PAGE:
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Written by Matt Goodall, GWCT Head of Education and Advisor Wales
Those who control carrion crow, magpie and jackdaw in Wales, for conservation or to prevent serious agricultural damage, need to be aware of the changes being implemented in the new general licences (GL001 found here & GL004 found here) being issued on the 1st of July 2022.
As mentioned in a previous blog (found here) GWCT Wales perceive the changes as having the potential to be catastrophic for Wales’ already seriously declining wildlife.
Following the completion of NRW’s review of its approach to licencing, which included a public consultation between August and November 2021, NRW board voted in March this year to accept changes which will see magpie, jackdaw and jay removed completely from GL004, the ‘conservation’ licence. From the 1st of July 2022 GL004 will be titled ‘Licence to kill or take carrion crow or to take or destroy their nests or eggs for the purpose of conserving wild birds’ and will only authorise the control of carrion crow between the 1st of July and 31st of August for 2022. Going forward into 2023 the next annual licence is expected to only authorise action between the 1st of February and 31st August.
Magpie and jackdaw (along with carrion crow, woodpigeon, feral pigeon and Canada goose) will still be able to be controlled under GL001 ‘Licence to kill or take wild birds or to take or destroy their nests or eggs for the purposes of preventing serious damage or spread of disease to livestock, foodstuffs for livestock, crops, vegetables or fruit’, however the reasons for controlling species under this licence is defined and practitioners must be aware of these crucial changes going forward. For example, magpie can only be controlled to prevent serious damage to livestock and to prevent the spread of disease to livestock and livestock foodstuffs. Jackdaw can be controlled to prevent serious damage to livestock foodstuffs, serious damage to crops and to also prevent the spread of disease to livestock and livestock foodstuffs.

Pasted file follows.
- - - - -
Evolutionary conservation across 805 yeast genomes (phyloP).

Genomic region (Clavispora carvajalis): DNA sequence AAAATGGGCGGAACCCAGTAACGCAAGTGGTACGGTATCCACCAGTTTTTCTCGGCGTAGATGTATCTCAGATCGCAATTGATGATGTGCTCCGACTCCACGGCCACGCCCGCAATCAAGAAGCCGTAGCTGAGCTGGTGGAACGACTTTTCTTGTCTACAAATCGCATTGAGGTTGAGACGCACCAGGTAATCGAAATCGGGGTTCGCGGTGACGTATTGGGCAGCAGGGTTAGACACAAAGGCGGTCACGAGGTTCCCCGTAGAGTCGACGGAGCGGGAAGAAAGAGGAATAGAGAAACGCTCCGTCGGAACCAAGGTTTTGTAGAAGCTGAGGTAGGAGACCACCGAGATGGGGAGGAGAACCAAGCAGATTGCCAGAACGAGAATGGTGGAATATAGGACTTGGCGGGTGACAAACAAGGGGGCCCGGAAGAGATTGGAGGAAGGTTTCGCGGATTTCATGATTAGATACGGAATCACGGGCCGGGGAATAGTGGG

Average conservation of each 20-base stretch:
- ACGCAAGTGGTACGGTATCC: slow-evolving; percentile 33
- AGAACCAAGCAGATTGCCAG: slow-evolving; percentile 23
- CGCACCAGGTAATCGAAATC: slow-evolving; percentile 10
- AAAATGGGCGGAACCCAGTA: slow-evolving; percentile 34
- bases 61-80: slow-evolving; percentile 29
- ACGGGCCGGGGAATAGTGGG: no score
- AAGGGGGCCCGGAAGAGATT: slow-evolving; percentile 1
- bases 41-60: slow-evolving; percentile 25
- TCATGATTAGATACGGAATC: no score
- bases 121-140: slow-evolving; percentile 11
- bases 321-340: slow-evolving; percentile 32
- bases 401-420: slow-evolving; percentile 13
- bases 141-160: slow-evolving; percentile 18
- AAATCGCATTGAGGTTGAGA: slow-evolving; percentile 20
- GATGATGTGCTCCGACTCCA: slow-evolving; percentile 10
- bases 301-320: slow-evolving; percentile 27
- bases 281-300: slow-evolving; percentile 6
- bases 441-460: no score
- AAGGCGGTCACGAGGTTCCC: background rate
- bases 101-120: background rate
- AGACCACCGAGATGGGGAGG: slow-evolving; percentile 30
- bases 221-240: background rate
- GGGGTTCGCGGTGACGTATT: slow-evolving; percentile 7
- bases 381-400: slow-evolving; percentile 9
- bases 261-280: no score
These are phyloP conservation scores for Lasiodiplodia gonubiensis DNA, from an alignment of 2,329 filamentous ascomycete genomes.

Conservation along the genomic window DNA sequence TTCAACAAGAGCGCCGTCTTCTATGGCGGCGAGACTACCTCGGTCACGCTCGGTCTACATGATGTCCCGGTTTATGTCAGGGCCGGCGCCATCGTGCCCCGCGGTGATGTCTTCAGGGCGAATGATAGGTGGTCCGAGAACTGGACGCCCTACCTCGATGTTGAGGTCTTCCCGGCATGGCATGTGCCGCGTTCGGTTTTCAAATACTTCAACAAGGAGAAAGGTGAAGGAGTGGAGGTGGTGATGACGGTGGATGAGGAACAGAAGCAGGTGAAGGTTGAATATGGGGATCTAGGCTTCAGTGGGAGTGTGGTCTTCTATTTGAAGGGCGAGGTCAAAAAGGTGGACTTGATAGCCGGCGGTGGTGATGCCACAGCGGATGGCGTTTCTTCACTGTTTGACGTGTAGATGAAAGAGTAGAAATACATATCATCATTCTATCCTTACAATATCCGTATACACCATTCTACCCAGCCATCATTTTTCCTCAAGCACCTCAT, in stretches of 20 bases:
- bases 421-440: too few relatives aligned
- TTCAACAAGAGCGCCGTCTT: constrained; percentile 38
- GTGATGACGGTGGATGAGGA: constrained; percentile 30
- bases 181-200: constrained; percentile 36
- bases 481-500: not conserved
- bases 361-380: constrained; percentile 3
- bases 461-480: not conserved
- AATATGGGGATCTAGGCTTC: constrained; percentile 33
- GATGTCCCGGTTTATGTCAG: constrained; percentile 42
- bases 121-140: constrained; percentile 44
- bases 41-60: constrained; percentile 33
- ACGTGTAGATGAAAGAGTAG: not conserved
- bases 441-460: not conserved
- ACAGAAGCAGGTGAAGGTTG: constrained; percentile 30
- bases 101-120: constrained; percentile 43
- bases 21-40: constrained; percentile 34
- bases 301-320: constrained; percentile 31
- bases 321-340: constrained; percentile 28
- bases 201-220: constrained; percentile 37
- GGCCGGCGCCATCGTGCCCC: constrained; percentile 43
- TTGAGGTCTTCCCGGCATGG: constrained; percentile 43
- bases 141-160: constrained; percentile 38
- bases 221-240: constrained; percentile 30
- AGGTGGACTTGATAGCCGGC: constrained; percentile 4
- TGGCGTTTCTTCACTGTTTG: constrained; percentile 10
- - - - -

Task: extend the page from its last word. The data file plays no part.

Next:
In a huge blow to those growing any type of crop in Wales, NRW have decided that GL001 will only allow carrion crow to be controlled to prevent serios damage to livestock, to livestock foodstuffs and to prevent the spread of disease. Crucially NRW have decided to omit the ability to control carrion crow to prevent serious damage to crops. There may be a lack of scientific evidence demonstrating serious damage (probably because no one ever felt the need to prove it) but GWCT provided NRW with a plethora of anecdotal evidence from our members which has seemingly been ignored in what seems a strange move to say the least.
Despite GWCT scientific evidence being provided and demonstrated at every available opportunity, and despite GWCT’s and other organisations on going advice to NRW, they are adamant that their new licences will deliver “a licensing system which is effective, practical and proportionate for users, while providing the necessary protection for birds”. We will see what the future brings, but in an age where predation control is widely recognised as vital for the protection and survival of many threatened species it is unlikely that further restriction will help.
Although there were positives recently when NRW followed our advice to remove and change conditions in their draft licences which would have made the new licences impractical and difficult to legally comply with, the overall picture is still incredibly bleak and disappointing.
GWCT Wales wishes to remind and advise its members, game managers, farmers, and conservationists that they have the option of applying for a Specific Licence to control species which are no longer covered under the General Licences. For example, controlling magpie, jackdaw and jay to protect the eggs and chicks of other vulnerable species. Those wishing to apply for such a licence can do so here.
For further information, advice or training requirements regarding the new licences please contact Matt Goodall, GWCT Head of Education and Advisor Wales
Tel: 07741 902021